genknecht et al., 2016)). In this paper, we are interested in a particular aspect of this
accountability, protection against bias for the worker and the client.
There is already evidence that bias and discrimination are having a demonstrable
impact on the stakeholders of these platforms (Hann´
ak et al., 2017; Edelman and
Luca, 2014). However, existing work has looked more at the existence of bias and
less about how biased decisions are performed on or via these platforms. To begin
to investigate how to design to avoid bias more broadly on these platforms, we first
need to look at how bias is specifically occurring and what its roots might be on
a specific platform. The specific platform that we report on in this paper is Uber,
a Ridesharing or Transportation Network Company, where passengers obtain rides
from the drivers. Drivers must use their own cars and obtain rides via the Uber app.
We argue that, while Uber certainly is not wholly a digital workplace, it is a
digitally mediated workplace. That is, while there are certainly face-to-face inter-
actions between the driver and the passenger, these exchanges are arranged via the
Uber app and the consequences of the interactions are mediated by the app. So
Uber serves as an interesting mixed-setting for a digitally mediated workplace, as
consequences of face-to-face interactions are both captured and propagated through
the digital platform.
This means, that while there are face-to-face interactions between the worker
and client, whatever rating they give each other is mediated solely through digital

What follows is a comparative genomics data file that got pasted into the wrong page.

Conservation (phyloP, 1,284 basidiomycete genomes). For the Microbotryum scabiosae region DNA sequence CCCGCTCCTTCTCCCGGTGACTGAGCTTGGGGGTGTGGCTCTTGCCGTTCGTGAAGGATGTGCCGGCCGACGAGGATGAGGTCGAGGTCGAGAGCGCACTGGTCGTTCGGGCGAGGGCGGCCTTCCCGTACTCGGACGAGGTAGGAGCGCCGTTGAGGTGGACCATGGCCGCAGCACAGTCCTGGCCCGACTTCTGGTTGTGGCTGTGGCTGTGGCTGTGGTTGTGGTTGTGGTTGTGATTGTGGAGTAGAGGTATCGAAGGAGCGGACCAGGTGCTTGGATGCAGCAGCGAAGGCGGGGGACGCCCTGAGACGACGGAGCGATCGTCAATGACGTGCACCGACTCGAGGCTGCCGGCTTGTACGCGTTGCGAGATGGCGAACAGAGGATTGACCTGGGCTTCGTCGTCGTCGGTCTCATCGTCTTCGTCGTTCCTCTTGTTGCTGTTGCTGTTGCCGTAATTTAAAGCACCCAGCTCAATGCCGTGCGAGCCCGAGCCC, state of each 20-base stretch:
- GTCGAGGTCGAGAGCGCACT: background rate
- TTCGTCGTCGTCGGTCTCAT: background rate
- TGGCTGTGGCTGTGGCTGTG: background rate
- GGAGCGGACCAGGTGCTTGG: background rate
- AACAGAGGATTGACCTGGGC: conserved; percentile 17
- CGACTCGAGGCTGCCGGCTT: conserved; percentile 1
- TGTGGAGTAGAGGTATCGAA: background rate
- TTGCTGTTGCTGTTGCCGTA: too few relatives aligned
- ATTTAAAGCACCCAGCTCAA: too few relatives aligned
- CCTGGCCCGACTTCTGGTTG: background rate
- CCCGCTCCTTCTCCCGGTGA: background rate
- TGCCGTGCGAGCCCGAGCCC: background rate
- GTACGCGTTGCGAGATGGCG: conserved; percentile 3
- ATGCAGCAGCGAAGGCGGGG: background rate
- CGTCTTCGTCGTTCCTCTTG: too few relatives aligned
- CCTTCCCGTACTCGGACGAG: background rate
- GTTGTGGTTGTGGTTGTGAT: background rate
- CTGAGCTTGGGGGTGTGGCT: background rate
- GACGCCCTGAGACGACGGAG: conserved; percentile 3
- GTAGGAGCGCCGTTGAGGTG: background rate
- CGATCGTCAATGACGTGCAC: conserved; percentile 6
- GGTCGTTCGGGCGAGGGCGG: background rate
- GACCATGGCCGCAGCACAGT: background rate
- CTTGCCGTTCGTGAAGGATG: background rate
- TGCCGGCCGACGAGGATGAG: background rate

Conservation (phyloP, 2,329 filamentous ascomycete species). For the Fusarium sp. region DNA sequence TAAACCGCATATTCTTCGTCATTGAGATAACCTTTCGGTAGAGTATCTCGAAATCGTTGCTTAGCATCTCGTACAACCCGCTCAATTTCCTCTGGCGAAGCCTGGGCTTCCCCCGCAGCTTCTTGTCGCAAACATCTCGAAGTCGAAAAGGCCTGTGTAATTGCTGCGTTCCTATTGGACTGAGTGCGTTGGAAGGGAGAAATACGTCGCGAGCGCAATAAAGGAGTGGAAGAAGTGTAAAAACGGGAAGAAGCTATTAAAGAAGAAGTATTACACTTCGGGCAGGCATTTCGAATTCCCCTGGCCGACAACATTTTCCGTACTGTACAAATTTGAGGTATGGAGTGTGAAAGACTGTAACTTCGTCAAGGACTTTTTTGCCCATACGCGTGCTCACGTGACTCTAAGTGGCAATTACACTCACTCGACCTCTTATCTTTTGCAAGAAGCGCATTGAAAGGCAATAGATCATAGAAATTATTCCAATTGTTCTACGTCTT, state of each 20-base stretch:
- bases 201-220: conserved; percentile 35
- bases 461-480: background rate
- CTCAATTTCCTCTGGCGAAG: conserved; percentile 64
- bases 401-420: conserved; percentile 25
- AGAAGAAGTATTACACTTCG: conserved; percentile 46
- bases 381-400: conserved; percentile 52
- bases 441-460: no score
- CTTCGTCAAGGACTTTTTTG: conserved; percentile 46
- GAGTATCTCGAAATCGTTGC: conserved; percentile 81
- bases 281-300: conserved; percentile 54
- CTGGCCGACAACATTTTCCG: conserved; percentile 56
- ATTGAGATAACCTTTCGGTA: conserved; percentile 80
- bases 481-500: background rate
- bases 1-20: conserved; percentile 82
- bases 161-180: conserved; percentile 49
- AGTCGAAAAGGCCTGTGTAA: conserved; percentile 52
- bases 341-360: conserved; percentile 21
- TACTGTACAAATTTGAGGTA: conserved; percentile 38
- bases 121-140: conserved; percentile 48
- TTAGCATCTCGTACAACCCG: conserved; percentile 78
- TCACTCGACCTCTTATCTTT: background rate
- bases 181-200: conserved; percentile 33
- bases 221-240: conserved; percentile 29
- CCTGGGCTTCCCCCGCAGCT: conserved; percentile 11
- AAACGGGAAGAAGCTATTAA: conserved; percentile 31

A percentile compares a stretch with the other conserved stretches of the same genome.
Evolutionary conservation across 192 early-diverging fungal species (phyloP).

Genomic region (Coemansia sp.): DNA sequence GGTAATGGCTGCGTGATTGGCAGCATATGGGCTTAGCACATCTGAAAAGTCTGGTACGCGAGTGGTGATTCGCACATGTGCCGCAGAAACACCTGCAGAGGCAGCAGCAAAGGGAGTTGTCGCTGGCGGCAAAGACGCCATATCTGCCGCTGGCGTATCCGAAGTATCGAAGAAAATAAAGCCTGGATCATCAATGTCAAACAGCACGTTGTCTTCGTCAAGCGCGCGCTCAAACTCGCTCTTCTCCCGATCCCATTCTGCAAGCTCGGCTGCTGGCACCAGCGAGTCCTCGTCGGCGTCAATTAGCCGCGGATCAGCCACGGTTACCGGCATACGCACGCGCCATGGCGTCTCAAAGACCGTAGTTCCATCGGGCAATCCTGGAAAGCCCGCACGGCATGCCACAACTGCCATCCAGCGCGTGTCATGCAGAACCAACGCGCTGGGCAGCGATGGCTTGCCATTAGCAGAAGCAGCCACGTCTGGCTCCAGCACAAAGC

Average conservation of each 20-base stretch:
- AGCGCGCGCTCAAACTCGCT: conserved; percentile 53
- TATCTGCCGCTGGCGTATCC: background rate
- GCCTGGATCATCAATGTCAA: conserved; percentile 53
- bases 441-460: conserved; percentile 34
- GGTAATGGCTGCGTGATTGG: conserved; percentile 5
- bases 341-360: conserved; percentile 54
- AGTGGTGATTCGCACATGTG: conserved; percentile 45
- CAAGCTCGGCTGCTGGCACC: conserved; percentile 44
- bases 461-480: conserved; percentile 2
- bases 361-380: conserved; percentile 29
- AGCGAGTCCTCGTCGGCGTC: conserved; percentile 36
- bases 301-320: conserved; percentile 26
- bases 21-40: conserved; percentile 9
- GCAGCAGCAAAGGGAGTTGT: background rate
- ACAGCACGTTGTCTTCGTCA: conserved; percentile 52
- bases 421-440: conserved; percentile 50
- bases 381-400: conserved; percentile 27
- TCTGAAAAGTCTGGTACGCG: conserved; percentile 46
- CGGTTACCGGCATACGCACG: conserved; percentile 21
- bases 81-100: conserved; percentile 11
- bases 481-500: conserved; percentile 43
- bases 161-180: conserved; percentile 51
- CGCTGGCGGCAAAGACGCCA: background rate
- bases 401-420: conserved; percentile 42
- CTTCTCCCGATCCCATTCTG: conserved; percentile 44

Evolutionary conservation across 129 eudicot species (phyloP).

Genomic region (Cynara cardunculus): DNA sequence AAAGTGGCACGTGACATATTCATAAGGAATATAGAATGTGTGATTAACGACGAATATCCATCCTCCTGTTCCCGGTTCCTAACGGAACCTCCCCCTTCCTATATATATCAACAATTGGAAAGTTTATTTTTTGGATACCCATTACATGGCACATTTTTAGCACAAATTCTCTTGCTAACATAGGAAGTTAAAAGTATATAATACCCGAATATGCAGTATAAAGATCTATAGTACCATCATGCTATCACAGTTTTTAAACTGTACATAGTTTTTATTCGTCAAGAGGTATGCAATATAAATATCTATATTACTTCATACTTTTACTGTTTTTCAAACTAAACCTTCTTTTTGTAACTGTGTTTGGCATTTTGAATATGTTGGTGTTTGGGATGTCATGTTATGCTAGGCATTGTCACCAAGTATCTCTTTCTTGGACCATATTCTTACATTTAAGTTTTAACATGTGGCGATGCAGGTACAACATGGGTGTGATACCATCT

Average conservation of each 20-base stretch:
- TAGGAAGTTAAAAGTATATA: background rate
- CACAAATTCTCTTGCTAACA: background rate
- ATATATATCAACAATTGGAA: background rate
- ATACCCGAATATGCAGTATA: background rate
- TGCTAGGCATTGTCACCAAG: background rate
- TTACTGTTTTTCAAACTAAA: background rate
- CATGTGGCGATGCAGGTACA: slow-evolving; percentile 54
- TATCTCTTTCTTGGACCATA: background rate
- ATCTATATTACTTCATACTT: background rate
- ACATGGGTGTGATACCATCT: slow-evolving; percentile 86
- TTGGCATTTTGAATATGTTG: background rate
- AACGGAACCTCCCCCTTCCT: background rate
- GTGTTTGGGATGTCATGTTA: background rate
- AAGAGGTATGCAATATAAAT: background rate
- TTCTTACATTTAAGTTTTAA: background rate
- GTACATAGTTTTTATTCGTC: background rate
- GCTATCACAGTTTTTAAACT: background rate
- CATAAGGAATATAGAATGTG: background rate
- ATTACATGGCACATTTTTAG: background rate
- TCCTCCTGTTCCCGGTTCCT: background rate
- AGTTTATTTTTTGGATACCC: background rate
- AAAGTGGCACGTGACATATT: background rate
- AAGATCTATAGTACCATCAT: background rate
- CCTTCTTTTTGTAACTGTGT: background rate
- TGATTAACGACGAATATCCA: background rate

means. That is, there is no human in the loop to take different factors into account
or impart a level of flexibility or subjectivity to the process. As these ratings have
a real impact on both the driver and passenger’s ability to provide and procure ser-
vices, this opens up an avenue for unfettered biased judgements that are propagated
by the platform (Mcgregor et al.). To best illustrate our point, we provide this specu-
lative comparison. In an existing, more traditional taxi service, if a passenger would
like to make a biased complaint they must call a supervisor, or at the very least a
representative of the taxi service. During this call, there is a likelihood that the su-
pervisor will uncover or detect the bias due to the existing relationship between the
supervisor and the driver, in addition to the supervisor’s judgement as to the validity
and veracity of the complaint. So there is at least some level of human mediation
when fielding complaints. Contrast this to a biased complaint on Uber, where the
only signal of the complain might be a rating, where all of the nuance and reasoning
behind that are not interrogated or even captured by the system. This biased judge-
ment then propagates throughout the system since that rating is used by the system
and users to determine which driver to send to a job.
In this paper, we draw from a similar methodology as Martin et al. (2014) where